We also need leadership around a shared vision of the benefits of deep technology entrepreneurship. Not enough Australians recognise the importance of science and technology in driving both economic prosperity and addressing global challenges. Some are even suspicious that technology causes more problems than it solves.

But these ventures will be crucial to addressing pressing development and sustainability challenges, including climate change.

Tomorrow’s economy and society will be built with today’s scientific breakthroughs in deep technology ventures.The Conversation

Julian Waters-Lynch, Lecturer Entrepreneurship, Innovation and Organisational Design, RMIT University

This article is republished from The Conversation under a Creative Commons license. Read the original article.

NSW and Victoria admit they won’t get back to COVID-zero. What does this mean for a ‘fractured’ Australia?


Amalie Dyda, The University of QueenslandAustralia’s two most populous states have now conceded they are unlikely to return to COVID-zero.

The highly infectious Delta variant has spread significantly in both states, making contact tracing and containment more difficult.

This may be welcome news for those in Sydney who have been under stay-at-home orders since June, and those in Melbourne who have lived through more than 220 days of lockdown over the past 18 months. It means these states will leave strict lockdowns eventually without having to wait for case numbers to decrease to zero.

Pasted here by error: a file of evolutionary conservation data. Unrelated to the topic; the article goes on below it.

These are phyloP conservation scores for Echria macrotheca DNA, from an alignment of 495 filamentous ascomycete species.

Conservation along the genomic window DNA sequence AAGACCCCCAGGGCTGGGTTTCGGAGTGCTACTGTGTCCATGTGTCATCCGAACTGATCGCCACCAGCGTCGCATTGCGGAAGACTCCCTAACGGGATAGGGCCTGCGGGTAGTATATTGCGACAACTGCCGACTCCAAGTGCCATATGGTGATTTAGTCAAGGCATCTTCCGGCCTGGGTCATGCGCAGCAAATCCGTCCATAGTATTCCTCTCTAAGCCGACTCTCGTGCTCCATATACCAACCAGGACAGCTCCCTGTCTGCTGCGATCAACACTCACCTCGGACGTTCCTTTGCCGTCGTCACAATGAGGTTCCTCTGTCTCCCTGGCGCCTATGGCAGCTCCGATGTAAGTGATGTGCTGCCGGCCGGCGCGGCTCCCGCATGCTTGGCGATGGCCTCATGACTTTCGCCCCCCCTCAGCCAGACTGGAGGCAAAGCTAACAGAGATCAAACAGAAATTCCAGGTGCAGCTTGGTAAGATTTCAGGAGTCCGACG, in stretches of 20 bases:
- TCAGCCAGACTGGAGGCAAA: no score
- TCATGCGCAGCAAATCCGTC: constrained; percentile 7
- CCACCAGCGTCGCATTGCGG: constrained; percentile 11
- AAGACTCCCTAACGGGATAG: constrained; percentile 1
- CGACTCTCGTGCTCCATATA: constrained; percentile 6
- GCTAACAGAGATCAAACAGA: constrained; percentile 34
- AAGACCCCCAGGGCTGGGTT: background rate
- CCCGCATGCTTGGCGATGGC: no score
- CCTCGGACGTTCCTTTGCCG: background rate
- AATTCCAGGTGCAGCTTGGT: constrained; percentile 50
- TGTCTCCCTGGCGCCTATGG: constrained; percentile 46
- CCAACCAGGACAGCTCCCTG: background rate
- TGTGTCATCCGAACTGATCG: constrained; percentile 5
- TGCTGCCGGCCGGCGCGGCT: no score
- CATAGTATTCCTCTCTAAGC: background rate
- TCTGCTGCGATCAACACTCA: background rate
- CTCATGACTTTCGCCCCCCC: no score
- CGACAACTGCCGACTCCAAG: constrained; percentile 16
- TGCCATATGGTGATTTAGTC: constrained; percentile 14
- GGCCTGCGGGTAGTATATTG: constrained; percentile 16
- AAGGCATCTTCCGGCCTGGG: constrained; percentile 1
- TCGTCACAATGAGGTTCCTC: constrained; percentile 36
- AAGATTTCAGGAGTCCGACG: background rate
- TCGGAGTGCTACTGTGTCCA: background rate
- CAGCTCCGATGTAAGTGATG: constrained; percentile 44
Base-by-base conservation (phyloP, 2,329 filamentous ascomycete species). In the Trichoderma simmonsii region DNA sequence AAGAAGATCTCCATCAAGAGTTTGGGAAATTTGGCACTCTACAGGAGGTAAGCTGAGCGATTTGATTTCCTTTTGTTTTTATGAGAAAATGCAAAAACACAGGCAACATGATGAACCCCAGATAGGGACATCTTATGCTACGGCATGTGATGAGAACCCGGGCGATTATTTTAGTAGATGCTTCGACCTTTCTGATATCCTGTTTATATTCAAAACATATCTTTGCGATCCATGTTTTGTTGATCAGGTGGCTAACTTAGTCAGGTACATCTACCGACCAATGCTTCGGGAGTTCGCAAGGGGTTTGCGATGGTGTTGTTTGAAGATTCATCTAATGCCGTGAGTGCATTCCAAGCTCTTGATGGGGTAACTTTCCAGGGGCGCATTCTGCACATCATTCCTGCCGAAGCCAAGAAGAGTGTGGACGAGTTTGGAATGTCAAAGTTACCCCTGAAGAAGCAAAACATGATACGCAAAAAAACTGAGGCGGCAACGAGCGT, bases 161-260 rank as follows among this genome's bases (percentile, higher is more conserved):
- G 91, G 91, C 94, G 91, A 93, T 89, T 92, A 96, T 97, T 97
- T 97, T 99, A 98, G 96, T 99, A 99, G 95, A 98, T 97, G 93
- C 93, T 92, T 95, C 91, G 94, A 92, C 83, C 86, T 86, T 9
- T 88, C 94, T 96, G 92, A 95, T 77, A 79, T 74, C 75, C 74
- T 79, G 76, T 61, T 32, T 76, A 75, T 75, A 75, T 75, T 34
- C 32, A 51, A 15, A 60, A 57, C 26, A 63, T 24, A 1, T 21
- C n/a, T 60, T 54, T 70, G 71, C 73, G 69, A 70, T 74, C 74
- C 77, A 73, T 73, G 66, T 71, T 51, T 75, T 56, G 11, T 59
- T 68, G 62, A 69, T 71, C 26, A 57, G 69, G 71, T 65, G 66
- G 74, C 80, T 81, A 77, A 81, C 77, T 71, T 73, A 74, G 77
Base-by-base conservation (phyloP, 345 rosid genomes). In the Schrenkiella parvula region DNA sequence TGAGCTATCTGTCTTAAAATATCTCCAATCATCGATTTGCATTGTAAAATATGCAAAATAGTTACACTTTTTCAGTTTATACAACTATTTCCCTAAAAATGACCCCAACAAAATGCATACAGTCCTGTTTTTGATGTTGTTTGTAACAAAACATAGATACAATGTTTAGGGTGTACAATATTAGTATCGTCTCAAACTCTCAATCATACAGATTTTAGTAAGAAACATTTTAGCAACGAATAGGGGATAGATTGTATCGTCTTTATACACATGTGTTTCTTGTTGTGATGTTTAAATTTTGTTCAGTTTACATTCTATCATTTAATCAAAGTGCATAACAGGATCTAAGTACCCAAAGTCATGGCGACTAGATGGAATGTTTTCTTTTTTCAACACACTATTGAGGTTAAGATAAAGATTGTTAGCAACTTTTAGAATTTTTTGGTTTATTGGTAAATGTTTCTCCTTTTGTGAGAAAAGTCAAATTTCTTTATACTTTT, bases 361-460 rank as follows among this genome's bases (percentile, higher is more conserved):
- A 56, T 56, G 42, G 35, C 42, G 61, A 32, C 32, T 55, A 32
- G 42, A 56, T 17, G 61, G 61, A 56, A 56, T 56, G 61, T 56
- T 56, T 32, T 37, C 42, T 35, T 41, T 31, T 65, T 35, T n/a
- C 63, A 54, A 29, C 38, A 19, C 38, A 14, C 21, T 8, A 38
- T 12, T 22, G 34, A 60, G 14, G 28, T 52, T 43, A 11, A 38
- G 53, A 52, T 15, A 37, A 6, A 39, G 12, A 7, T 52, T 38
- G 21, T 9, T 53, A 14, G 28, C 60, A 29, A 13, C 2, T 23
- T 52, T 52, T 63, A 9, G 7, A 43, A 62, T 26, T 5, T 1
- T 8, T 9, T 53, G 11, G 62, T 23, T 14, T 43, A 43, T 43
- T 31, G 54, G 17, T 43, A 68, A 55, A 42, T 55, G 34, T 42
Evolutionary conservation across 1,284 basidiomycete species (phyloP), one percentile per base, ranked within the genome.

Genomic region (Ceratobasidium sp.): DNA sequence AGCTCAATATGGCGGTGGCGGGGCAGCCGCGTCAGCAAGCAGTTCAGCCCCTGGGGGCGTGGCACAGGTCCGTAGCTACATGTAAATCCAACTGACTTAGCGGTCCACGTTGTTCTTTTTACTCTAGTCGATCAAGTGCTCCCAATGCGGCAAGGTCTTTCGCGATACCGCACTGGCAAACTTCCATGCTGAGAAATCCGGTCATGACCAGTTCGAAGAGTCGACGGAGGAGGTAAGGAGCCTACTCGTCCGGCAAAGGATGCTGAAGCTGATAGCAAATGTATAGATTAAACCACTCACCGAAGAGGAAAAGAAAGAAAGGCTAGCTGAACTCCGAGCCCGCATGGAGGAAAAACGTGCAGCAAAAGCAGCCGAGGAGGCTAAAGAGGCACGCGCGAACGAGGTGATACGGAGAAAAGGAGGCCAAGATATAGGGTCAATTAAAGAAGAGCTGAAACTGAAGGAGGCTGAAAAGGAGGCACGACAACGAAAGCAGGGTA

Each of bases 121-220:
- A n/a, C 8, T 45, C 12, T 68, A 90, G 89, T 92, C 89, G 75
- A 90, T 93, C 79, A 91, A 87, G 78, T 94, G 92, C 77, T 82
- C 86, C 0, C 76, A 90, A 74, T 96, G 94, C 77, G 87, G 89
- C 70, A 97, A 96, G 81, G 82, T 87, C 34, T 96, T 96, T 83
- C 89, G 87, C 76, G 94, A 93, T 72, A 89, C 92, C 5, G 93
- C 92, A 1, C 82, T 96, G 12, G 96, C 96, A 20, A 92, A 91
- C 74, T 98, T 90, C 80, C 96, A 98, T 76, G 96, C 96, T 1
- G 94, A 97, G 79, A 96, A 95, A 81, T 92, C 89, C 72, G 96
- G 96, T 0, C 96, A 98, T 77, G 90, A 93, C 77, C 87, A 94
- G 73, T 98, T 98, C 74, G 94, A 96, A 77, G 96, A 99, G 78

But with other jurisdictions across the country continuing to pursue COVID-zero, what does this mean for Australia?




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States and territories divided

The future is likely, at least in the short term, to look similar to the current situation with different rules for different states and territories.

Those states pursuing COVID-zero may have greater freedoms, almost resembling pre-COVID life, with generally low levels of restrictions such as mandatory venue check-ins. Though strict lockdowns would be likely when cases do appear.

States like New South Wales and Victoria will require ongoing low level restrictions, such as masks and capacity limits — even with vaccination rates of 70%–80% of over 16s.

Moderate or strict lockdowns would likely still need to occur in response to rising case numbers and local outbreaks.

The importance of ongoing low-level restrictions has been shown consistently by Australian modelling and is highlighted by the current rise in case numbers in the highly vaccinated population of Israel.




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How will this impact travel?